Ariel Krupnik, 32, visited a branch of the CityMD medical chain in Manhattan to have a coronavirus antibody blood test, to see if he had already contracted an unconfirmed case of the virus

For the first time Tuesday, hundreds of New Yorkers were able to get tested for COVID-19 without having serious symptoms or underlying health issues—hopeful they had already contracted and beaten the potentially deadly disease.

Dozens of people wearing masks—many young and seemingly healthy—waited their turns at branches of the New York medical chain CityMD to find out if they had had the novel .

For weeks, tests have been reserved for the most ill or for those most at risk of serious complications.

But now CityMD—which specializes in walk-in consultations—is one of the first organizations to announce that virus and antibody testing would be available to anyone, starting Tuesday.

In New York—one of the worst-hit areas in the world with 17,000 confirmed or probable COVID-19 deaths out of 157,000 confirmed cases—the question on everyone's mind is: Have I already had the virus?

Now-unemployed hairdresser Ariel Krupnik, 32, was among those willing to wait two hours for a $300 that could reveal within three to five days whether he has developed antibodies against the coronavirus.

He never had any symptoms. But he thinks his will cover the , and finding out he has already had the virus would be "like a nice little, like, spring gift," Krupnik said.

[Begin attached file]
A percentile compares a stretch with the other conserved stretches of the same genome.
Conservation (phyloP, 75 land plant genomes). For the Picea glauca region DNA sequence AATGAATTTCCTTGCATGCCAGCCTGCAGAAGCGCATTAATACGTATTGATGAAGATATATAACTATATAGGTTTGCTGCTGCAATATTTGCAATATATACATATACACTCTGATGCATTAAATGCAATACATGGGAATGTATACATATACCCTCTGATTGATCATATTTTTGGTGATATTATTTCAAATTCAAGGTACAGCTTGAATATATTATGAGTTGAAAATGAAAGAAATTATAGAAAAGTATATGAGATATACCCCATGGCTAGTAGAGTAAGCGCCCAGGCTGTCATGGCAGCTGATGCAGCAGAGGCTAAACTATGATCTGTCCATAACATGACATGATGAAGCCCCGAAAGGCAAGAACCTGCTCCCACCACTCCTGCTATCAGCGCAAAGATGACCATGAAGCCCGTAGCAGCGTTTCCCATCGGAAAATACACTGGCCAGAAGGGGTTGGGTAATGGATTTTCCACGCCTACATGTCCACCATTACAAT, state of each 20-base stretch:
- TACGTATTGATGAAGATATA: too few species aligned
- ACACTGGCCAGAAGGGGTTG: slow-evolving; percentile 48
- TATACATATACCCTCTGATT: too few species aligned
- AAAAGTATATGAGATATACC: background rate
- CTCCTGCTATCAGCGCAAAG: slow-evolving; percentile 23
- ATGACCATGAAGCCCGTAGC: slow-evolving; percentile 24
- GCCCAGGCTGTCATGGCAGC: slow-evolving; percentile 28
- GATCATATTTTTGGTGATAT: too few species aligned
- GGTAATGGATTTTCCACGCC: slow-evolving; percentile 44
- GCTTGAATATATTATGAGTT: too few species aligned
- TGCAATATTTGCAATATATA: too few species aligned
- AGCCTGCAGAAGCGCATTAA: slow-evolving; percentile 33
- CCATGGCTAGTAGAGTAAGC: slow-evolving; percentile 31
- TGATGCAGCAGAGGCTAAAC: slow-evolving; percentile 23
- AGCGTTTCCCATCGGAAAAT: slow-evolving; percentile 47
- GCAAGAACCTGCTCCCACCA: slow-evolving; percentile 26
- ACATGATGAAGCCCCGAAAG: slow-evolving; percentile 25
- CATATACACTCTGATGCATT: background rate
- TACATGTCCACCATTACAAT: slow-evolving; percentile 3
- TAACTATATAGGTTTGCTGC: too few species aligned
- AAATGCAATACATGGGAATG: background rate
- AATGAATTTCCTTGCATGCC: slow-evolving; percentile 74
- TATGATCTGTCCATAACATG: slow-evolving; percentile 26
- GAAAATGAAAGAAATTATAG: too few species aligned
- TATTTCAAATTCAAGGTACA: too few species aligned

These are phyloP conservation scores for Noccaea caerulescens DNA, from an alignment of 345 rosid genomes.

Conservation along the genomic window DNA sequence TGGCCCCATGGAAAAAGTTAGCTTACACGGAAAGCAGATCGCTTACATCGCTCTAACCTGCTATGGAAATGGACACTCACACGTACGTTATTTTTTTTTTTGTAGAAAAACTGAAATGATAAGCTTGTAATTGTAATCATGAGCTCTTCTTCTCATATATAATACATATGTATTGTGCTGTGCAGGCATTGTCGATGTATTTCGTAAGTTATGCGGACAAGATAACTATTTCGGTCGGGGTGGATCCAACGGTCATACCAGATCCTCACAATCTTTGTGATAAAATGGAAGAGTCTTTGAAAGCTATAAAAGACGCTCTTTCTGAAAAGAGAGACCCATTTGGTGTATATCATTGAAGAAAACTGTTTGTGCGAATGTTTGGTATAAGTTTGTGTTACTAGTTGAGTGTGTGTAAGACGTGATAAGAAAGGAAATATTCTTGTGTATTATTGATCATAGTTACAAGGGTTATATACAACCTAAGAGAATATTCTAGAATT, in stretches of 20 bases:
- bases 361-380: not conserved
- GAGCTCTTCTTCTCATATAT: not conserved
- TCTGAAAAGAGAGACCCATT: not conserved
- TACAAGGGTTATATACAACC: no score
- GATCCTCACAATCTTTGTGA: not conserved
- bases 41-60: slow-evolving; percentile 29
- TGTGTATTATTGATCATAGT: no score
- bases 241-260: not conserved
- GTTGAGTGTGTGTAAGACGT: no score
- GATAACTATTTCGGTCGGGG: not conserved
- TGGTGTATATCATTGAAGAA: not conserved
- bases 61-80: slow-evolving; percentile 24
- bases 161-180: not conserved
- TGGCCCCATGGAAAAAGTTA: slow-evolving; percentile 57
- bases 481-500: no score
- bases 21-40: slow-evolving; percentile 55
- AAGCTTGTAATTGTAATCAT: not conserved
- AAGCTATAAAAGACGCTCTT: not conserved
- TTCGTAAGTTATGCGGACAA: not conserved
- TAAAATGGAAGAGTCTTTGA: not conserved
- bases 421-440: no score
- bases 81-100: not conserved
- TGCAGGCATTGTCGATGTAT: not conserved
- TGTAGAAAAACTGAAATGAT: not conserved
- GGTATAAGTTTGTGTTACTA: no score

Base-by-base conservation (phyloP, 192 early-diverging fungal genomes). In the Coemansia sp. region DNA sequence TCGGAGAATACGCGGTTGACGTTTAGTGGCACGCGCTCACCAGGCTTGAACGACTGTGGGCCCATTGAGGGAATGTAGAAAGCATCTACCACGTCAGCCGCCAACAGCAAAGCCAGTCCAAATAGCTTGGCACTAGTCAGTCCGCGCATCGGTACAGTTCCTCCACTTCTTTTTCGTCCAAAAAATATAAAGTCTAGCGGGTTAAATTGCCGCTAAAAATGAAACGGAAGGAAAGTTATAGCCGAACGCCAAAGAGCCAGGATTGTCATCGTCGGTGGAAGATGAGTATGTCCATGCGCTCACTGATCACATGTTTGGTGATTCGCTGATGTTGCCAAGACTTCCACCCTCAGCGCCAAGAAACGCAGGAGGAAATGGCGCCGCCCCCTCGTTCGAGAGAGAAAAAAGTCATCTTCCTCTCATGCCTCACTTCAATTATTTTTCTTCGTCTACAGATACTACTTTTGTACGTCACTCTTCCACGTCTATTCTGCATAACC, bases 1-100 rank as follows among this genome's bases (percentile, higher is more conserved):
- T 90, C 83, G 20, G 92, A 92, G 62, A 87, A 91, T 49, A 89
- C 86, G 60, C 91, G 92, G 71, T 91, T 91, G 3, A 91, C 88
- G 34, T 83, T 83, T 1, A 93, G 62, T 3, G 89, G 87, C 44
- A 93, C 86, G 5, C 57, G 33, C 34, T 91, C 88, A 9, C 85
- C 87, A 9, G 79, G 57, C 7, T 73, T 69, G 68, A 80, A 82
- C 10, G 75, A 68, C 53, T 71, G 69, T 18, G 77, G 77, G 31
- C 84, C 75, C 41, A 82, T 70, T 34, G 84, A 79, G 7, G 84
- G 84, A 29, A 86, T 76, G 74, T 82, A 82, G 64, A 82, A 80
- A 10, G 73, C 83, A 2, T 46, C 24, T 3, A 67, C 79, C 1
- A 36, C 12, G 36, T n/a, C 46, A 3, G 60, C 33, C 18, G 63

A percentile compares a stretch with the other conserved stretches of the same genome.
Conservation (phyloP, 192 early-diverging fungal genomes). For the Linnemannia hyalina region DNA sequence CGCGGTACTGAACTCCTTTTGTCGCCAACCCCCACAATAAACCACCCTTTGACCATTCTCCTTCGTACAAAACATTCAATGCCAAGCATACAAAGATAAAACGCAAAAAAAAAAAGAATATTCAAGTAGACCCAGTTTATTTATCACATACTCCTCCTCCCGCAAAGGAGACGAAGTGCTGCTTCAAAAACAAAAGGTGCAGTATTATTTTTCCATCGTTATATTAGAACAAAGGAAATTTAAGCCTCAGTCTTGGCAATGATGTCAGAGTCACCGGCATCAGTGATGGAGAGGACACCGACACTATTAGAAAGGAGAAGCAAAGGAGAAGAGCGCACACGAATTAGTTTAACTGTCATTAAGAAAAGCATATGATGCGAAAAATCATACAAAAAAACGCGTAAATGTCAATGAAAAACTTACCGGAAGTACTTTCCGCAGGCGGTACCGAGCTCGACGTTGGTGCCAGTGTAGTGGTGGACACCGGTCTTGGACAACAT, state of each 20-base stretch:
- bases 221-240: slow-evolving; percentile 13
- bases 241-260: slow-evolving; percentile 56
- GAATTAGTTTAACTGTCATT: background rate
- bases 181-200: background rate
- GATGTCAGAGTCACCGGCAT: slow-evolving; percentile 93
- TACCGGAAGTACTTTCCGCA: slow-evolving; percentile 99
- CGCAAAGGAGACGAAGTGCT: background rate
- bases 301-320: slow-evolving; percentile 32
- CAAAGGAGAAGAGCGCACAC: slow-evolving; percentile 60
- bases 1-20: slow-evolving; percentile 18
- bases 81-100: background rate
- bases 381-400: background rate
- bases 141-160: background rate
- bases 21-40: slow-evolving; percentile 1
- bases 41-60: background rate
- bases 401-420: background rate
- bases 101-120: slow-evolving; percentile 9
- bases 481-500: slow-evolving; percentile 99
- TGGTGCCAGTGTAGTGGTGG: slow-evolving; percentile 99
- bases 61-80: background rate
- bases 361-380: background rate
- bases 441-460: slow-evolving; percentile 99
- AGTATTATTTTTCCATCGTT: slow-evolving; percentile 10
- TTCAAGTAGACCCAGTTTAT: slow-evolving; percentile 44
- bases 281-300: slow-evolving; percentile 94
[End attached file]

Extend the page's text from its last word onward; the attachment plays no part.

French New Yorker Pauline Guardenti, 26, said she was sick in early March 2020 with a fever, cough and loss of smell, and wonders if she had an unconfirmed case of the novel coronavirus

Even if the results are not 100 percent reliable, and even if it is not proven that antibodies confer total immunity, Krupnik said a positive result would mean feeling less compelled to stay inside constantly, only looking forward to his weekly supermarket trip.

And it would mean he might be able to donate blood for the plasma therapies that many hospitals are testing for coronavirus patients.

"I can go help out other people that are having it, you know," Krupnik said.


The motivation is similar for 26-year-old Pauline Guardenti, a French woman who has lived in New York for eight years.

"I saw that we could donate our blood—that's why I'm doing it," she said. "Truthfully, I don't really care if I had it or not. There aren't really enough studies to know if we are immune or not."

Ariela Rubin, 37, usually works as a waitress in a vegetarian restaurant that is now closed due to the pandemic.

An empty 5th Avenue, usually one of the busiest streets in New York, is seen in Manhattan April 27, 2020

She said she had symptoms of the virus in February, when most people in New York were not paying much attention to the outbreak of a new virus in China.

Rubin said she is "curious" to know whether she contracted the coronavirus earlier this year.

But the sight of a crowded waiting room on Tuesday made her nervous—for fear of contagion in case she had not actually had the virus—and Rubin said she planned to postpone her visit until the next day.

With tests available to nearly everybody, authorities in New York hope to be able to better track the spread of the disease, an important step in drawing up plans for how economic activity—currently suspended until May 15—can resume in the city.

Recent antibody tests on a sample of 7,000 people indicate that almost one in four New Yorkers may have already been exposed to the , according to the state's governor Andrew Cuomo.

That could mean that more than two million of the city's 8.6 million residents have already contracted it, more than 12 times the number of existing confirmed cases.